12
   

The Official a2k Mythbusters' Adoration Society

 
 
HexHammer
 
  -1  
Reply Wed 27 Oct, 2010 12:48 am
@tsarstepan,
Weird thing, asians usually look younger than europeans, I'v been told that is' due to higher lvls of skin grease.
0 Replies
 
Setanta
 
  -1  
Reply Wed 27 Oct, 2010 02:55 am
Stupid fuckin' show.
farmerman
 
  2  
Reply Wed 27 Oct, 2010 03:11 am
@Setanta,
You have to appreciate their simple, yet effective ways ofcollecting and analyzing data. Obviously they have a fixation with bowing stuff up "real good", but if it proves a point (or disproves the proverb) .
I think its creative. Course there are a number of newer shows that take mythbusters and go a few steps further.

May the Giants choke
Setanta
 
  1  
Reply Wed 27 Oct, 2010 03:20 am
I started to lose interest after Willie Mays went back to New York, although i was glad to see him on the "Miracle Mets."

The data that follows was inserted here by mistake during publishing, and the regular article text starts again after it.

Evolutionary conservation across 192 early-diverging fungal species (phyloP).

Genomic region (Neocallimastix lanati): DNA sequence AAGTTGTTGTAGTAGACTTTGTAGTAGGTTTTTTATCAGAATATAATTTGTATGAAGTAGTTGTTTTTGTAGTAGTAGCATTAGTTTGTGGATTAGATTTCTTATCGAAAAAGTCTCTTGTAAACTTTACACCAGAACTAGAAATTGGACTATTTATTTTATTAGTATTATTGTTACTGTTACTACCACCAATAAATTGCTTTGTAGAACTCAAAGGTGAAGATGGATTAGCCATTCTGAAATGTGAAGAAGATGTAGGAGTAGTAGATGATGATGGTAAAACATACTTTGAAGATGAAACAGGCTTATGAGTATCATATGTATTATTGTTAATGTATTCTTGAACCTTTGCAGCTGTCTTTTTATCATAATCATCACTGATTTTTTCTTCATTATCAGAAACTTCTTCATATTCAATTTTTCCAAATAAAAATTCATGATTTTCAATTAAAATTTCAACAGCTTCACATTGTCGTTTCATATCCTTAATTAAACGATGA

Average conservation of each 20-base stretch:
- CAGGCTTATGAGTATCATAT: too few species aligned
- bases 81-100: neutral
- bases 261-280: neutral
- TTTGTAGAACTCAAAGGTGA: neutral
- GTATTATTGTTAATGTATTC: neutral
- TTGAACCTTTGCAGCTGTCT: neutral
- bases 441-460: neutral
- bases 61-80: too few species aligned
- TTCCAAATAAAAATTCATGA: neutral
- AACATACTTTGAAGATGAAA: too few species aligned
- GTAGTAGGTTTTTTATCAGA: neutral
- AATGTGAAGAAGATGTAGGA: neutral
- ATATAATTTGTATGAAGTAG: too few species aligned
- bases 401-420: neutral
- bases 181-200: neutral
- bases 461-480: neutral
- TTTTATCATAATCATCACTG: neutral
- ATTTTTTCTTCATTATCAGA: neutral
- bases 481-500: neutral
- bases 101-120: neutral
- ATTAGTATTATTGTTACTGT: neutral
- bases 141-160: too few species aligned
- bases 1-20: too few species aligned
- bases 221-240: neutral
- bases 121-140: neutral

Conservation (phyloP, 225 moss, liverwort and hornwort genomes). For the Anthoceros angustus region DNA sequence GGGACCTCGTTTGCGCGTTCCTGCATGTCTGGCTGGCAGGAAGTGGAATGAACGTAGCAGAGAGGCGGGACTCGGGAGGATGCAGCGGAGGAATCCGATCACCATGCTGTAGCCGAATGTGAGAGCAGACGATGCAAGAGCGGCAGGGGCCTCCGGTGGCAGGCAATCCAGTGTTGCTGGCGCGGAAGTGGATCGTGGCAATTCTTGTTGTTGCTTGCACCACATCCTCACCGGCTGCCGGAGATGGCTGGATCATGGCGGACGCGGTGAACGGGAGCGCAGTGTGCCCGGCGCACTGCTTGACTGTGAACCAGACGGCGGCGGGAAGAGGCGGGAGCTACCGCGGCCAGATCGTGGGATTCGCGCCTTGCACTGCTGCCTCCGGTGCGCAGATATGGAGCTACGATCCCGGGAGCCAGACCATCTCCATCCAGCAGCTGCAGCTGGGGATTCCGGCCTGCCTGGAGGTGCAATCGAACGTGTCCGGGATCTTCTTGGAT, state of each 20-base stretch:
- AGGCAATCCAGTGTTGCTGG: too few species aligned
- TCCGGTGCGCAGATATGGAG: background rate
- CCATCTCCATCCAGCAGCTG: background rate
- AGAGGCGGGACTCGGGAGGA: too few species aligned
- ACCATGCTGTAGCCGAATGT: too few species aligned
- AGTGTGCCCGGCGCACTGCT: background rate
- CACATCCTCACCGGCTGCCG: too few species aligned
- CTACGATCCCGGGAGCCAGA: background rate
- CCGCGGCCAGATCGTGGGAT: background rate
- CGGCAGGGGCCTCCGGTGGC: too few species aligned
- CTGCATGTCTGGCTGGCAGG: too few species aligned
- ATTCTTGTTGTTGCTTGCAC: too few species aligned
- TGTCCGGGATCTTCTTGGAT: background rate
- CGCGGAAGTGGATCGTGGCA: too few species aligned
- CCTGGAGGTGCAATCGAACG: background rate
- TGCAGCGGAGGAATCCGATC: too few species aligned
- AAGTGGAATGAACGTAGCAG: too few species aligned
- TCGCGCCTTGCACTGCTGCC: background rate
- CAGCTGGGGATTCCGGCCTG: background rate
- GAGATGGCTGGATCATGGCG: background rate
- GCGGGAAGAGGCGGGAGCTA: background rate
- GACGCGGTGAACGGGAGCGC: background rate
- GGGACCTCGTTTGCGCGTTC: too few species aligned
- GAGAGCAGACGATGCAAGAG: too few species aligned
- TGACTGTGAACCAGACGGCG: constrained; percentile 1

While "he blowed up, he blowed up real good" is a laudable form of entertainment, they often make pronouncements based on shoddy or out of scale experiments. The thing about splinter damage from cannon was a good example. They used nine pounders as an example. For whatever one may allege about the armament of pirate ships (and they usually relied on boardig, not gun fire), warships used nine pounders for bow or stern chasers--the intent was to disable the ship so that one could catch it or get away from it. The standard armament of frigates were 12, 18 or 24 pounders--and the splinter damage they could do was certainly greater than a nine pounder could do. The standard armament of line of battle ships (fourth rate and above) were 24, 32 or even 48 pounder, 32 pound being the most common. A 32 pound solid shot hitting a 26" oak hull could easily produce lethal splinters.